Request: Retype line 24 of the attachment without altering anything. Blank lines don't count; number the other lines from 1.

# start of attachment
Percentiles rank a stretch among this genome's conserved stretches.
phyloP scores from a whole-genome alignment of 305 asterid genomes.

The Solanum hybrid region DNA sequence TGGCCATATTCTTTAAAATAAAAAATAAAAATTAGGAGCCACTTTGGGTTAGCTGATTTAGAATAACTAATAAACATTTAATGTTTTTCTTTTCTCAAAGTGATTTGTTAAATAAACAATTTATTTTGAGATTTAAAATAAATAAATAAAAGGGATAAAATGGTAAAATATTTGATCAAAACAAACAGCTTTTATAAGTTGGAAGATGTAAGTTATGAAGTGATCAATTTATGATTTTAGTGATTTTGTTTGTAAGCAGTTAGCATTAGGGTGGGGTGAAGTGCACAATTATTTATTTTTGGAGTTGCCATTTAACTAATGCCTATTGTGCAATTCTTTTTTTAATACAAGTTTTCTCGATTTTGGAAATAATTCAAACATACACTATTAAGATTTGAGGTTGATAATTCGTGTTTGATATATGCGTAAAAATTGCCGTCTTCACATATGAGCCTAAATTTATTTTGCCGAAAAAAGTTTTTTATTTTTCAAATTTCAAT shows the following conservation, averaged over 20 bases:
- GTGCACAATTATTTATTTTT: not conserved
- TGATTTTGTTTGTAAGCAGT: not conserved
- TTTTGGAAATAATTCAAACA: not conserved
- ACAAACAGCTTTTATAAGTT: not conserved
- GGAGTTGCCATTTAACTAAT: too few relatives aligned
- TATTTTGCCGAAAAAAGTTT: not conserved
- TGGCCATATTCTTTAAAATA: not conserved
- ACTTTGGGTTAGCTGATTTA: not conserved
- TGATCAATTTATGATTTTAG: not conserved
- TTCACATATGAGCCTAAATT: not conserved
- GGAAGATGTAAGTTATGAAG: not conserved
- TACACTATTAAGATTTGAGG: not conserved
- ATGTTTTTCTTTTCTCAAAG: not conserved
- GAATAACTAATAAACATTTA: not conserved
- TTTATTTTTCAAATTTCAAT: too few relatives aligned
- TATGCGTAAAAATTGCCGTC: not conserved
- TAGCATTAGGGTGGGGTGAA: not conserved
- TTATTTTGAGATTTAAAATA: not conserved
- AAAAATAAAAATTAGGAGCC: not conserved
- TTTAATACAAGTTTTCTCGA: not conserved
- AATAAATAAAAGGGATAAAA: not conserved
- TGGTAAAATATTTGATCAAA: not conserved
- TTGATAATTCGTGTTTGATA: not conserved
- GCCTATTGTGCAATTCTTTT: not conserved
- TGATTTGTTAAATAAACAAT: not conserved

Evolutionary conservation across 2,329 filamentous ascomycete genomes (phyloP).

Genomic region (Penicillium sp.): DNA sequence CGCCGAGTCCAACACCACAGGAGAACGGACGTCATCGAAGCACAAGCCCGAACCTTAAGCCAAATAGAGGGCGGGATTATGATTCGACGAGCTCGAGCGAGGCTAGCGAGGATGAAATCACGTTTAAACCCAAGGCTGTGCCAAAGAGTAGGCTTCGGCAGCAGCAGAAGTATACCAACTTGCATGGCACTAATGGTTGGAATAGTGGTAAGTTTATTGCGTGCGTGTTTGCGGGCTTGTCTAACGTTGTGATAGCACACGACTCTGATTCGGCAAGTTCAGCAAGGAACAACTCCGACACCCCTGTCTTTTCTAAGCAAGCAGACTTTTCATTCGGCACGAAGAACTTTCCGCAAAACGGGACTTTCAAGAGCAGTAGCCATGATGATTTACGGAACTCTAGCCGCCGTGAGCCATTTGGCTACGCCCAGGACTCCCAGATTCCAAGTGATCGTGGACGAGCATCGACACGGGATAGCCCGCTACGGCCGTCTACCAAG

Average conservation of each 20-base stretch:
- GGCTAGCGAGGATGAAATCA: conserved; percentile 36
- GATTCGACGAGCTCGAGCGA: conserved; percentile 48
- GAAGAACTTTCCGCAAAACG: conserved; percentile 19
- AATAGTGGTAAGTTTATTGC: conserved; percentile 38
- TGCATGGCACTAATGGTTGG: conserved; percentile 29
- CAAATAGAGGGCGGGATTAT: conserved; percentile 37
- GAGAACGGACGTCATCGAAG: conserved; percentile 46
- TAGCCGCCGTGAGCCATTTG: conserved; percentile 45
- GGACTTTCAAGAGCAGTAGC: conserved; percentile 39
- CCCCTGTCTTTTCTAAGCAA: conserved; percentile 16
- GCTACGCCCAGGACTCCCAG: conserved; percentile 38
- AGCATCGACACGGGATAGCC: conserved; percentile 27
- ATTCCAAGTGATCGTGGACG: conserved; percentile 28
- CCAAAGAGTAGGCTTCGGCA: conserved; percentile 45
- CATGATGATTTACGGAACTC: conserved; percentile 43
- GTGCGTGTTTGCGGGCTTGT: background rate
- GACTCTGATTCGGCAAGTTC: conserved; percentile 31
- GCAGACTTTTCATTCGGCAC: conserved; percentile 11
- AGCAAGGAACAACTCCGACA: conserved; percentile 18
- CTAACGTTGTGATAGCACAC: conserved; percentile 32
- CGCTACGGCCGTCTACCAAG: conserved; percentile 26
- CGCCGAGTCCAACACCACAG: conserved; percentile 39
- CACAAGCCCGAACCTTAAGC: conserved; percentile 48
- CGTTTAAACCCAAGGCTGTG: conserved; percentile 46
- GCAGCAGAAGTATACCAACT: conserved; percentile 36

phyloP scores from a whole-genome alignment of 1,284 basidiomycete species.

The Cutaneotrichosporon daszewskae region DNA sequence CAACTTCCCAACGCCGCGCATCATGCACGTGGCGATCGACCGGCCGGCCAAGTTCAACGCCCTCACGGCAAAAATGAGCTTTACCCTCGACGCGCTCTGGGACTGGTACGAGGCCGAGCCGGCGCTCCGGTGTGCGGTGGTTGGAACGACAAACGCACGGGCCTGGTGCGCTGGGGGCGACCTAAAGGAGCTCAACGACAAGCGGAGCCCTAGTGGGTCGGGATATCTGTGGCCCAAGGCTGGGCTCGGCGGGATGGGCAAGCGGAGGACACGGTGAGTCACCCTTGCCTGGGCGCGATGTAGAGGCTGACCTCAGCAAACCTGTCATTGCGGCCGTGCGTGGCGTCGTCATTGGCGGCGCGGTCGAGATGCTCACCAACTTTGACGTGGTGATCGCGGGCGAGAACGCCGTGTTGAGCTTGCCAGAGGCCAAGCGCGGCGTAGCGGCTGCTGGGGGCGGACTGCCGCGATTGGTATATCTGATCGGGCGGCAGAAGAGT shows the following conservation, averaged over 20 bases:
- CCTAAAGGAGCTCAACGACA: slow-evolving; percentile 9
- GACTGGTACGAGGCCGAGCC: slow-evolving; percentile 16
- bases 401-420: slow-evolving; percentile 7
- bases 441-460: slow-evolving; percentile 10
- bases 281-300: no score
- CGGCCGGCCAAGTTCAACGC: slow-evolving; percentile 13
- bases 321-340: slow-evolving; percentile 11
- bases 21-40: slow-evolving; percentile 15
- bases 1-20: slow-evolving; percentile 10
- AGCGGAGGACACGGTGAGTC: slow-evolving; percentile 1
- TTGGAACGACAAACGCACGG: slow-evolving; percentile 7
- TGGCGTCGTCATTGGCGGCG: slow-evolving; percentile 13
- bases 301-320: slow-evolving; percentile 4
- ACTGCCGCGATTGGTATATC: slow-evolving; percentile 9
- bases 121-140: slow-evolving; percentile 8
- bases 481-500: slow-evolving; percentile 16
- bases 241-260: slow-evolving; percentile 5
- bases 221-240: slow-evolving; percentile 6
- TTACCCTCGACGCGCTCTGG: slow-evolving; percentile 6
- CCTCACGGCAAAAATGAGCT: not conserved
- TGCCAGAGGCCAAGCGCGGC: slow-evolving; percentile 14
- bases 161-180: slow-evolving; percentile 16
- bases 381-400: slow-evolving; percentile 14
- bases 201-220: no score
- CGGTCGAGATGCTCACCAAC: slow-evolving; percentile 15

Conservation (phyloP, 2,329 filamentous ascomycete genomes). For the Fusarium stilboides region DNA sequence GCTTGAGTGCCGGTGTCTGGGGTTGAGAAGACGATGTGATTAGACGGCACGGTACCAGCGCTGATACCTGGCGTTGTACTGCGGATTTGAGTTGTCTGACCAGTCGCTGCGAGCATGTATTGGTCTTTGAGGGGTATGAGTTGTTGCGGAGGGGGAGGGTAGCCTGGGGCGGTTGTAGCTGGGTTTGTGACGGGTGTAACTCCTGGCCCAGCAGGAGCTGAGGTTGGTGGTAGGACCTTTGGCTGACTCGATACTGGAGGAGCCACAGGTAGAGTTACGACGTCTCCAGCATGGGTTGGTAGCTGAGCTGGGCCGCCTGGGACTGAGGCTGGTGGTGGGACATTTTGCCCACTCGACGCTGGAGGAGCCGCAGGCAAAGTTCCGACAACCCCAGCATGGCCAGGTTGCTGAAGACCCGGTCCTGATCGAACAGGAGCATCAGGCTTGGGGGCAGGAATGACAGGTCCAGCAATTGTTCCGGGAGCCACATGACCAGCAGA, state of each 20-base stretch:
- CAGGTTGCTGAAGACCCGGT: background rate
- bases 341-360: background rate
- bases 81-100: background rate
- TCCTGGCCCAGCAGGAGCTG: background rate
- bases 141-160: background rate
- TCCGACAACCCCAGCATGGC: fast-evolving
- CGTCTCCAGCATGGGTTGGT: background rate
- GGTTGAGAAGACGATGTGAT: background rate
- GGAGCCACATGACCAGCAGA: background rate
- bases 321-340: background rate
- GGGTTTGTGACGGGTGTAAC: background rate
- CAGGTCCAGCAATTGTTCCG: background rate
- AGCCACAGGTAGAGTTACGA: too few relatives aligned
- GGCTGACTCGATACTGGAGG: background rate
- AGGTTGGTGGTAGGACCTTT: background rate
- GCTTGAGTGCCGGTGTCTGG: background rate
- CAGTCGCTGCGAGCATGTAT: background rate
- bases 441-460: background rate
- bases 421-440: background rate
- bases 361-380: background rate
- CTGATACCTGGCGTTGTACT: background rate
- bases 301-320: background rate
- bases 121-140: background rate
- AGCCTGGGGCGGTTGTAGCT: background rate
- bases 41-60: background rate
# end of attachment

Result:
- AATAAATAAAAGGGATAAAA: not conserved